Don’t Worry He Won’t Get Far On Foot is more of a hagiography of Alcoholic Anonymous than it is a biography of wheelchair bound New Yorker cartoonist John Callahan.
Referenced at the end, is his best known cartoon, a parody of evolution that traces life from single cell organism to a man at a podium thanking all those who made it possible for him to be there is meant to be the final summation of his own evolutionary and spiritual journey. The other famous one that forms a bookend and the film’s title shows two cowboys on horseback in the dessert commenting on an empty wheelchair.
In between there is a lot of AA meetings that eventually get annoying as they reference the steps program, and build up half honest confessions that induce occasional eye rolling from the group and showcase moments of over emoting rage from the bit actors, a last third act that seeks the final forgiveness steps from others and Callahan himself as it enshrouds Joaquin Phoenix in a celestial light so washed out that it qualifies as a heavenly ascension.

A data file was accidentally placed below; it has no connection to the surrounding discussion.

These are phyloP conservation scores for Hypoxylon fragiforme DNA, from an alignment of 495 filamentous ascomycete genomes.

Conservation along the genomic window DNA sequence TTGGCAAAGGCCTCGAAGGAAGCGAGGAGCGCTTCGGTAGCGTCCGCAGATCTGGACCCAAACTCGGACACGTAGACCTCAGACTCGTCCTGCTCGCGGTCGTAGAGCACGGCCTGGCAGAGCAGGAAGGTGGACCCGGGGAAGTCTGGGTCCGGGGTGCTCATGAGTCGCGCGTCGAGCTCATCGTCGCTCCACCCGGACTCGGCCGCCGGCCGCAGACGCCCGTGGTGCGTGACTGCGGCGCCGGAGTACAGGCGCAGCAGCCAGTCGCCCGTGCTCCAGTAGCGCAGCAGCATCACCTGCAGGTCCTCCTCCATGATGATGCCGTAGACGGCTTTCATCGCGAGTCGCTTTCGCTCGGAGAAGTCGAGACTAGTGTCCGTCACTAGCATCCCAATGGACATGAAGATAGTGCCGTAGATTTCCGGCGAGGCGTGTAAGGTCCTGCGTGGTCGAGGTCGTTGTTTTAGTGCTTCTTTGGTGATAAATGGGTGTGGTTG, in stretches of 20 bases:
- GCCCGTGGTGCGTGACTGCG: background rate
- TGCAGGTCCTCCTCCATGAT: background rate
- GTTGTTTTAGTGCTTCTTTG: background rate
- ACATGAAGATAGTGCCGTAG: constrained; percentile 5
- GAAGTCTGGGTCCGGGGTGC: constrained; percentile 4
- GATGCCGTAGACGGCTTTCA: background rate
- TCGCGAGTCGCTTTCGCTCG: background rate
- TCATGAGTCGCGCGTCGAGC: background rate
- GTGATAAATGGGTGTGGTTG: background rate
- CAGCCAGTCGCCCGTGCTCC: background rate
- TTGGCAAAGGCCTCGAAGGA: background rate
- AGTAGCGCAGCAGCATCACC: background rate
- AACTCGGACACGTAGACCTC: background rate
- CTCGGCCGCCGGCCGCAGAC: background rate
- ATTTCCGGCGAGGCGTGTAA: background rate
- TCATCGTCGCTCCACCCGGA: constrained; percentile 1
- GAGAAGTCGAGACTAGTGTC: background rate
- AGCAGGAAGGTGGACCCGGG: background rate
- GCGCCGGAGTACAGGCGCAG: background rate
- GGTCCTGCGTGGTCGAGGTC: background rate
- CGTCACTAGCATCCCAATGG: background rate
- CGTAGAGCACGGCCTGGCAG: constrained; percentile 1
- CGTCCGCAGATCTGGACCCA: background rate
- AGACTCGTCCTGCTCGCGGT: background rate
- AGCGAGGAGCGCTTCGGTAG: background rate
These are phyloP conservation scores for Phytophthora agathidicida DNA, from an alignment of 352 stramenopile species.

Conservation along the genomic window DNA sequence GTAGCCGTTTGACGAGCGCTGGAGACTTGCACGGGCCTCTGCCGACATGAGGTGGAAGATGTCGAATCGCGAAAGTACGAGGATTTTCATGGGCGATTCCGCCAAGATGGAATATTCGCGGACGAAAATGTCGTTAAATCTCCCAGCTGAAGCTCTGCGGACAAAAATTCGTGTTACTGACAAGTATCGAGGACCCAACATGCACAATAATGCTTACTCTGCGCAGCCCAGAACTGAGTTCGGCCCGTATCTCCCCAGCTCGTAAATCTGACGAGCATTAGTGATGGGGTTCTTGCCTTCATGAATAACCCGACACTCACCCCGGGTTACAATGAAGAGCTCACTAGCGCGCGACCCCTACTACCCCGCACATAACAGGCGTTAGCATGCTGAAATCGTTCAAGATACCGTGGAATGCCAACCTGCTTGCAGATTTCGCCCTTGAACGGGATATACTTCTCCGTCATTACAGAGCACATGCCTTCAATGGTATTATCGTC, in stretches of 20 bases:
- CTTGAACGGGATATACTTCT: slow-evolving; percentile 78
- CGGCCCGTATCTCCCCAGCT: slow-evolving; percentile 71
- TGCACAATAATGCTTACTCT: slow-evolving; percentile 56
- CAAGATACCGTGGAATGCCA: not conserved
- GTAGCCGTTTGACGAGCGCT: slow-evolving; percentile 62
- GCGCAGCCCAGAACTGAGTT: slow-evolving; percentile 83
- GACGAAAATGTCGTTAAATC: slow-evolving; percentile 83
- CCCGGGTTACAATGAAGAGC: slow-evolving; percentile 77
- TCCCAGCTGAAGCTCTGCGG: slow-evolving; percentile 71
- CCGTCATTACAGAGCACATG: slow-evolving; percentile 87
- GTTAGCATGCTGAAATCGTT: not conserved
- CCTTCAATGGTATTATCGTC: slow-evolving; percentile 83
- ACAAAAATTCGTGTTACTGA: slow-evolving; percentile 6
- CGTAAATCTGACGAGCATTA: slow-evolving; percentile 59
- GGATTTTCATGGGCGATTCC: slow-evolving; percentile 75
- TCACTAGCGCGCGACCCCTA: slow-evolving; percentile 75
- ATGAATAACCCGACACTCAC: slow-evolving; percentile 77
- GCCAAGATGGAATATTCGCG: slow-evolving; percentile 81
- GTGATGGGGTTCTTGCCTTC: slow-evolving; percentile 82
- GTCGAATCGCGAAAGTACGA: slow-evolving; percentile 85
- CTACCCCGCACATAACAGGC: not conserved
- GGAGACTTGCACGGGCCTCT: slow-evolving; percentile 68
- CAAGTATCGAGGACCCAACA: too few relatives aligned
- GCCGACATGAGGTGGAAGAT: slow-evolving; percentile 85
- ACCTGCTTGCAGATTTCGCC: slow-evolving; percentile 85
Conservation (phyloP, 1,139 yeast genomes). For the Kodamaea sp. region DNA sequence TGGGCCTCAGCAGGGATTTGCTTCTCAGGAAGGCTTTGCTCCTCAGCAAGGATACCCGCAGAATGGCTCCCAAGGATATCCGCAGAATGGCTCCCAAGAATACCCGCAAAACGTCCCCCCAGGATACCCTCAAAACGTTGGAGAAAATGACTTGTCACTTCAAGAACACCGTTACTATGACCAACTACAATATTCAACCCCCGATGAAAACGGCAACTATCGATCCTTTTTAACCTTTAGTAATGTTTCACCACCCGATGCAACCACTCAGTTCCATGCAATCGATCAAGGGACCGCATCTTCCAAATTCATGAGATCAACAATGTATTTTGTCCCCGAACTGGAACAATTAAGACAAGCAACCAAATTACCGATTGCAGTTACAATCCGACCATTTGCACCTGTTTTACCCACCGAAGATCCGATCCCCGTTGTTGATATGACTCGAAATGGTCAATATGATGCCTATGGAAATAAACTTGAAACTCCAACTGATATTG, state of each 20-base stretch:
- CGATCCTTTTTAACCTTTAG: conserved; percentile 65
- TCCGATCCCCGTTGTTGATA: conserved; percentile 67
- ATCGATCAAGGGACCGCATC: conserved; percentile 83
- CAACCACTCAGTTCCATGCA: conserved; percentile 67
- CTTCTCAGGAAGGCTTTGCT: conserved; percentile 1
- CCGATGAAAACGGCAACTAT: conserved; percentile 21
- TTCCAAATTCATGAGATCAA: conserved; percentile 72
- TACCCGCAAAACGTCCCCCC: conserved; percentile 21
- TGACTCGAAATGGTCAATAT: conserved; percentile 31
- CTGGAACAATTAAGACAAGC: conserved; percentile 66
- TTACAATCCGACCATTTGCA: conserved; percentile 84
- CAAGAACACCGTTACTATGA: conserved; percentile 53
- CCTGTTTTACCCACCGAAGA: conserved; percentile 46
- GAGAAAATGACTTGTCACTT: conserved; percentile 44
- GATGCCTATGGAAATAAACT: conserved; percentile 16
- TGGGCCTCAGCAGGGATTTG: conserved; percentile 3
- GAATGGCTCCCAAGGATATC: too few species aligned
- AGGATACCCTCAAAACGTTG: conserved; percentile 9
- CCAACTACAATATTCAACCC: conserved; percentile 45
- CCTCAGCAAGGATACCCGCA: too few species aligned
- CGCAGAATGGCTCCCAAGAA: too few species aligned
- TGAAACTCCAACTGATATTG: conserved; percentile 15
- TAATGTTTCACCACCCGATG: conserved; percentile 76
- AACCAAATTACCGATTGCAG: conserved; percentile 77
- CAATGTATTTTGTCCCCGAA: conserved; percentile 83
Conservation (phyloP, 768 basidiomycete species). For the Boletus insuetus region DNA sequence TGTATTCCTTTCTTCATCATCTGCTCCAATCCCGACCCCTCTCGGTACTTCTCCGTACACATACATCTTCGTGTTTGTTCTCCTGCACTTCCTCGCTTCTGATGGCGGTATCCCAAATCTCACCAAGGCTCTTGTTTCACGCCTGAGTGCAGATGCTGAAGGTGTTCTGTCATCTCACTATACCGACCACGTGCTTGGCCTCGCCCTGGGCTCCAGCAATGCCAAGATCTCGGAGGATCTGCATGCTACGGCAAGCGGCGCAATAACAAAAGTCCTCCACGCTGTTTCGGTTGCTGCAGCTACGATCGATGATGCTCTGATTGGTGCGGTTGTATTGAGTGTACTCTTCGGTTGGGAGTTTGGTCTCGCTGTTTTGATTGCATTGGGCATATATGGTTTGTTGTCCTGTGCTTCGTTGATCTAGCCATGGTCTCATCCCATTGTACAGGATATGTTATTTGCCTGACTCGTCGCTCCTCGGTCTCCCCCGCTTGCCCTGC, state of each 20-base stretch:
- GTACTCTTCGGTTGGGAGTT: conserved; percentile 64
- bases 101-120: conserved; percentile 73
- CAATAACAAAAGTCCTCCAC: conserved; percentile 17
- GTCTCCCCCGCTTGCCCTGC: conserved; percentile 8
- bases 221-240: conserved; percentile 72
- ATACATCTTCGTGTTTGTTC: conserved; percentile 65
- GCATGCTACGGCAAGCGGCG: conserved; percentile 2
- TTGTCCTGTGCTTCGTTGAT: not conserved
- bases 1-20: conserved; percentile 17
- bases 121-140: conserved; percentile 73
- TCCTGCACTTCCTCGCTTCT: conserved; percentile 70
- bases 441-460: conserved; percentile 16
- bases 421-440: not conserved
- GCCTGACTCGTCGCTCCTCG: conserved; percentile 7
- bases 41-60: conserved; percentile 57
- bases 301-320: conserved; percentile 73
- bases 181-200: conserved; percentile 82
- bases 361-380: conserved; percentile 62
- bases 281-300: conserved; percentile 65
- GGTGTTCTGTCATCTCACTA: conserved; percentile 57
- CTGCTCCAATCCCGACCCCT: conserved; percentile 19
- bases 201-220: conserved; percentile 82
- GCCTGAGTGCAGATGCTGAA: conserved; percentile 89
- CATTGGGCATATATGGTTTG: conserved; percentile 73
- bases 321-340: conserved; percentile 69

The dual public and private nature of the steps program is mirrored in the plot’s frame that has Callahan revealing his story without variation to both the group and admiring public. The constant calling each other out propels the plot from bad acting moments from others to great acting ones from Joaquin Phoenix.
Unintentionally undercutting everything is an insinuating and ingratiating Jonah Hill as the Jesus groomed leader of the group residing in an airy mansion, living the prosperity gospel and urging his followers to seek a higher power. Contrasting Hill is a sincere Rooney Mara, a Swedish angel adorned in ever lightening heavenly blue outfits that has her role shifting from Callahan’s physical therapist to his assistant to his lover to his eventual stairway to heaven.
Director Gus Van Sant in what qualifies as almost witty character development has Phoenix drives his electric wheelchair in an arc that goes from fast disgruntled recklessness to swift but careful joyful abundance.
Sadly, Callahan’s cartoons vividly animated and sketched are receded as the art becomes background to the Oedipal drama of a son successfully overcoming his abandonment issues and alcoholism.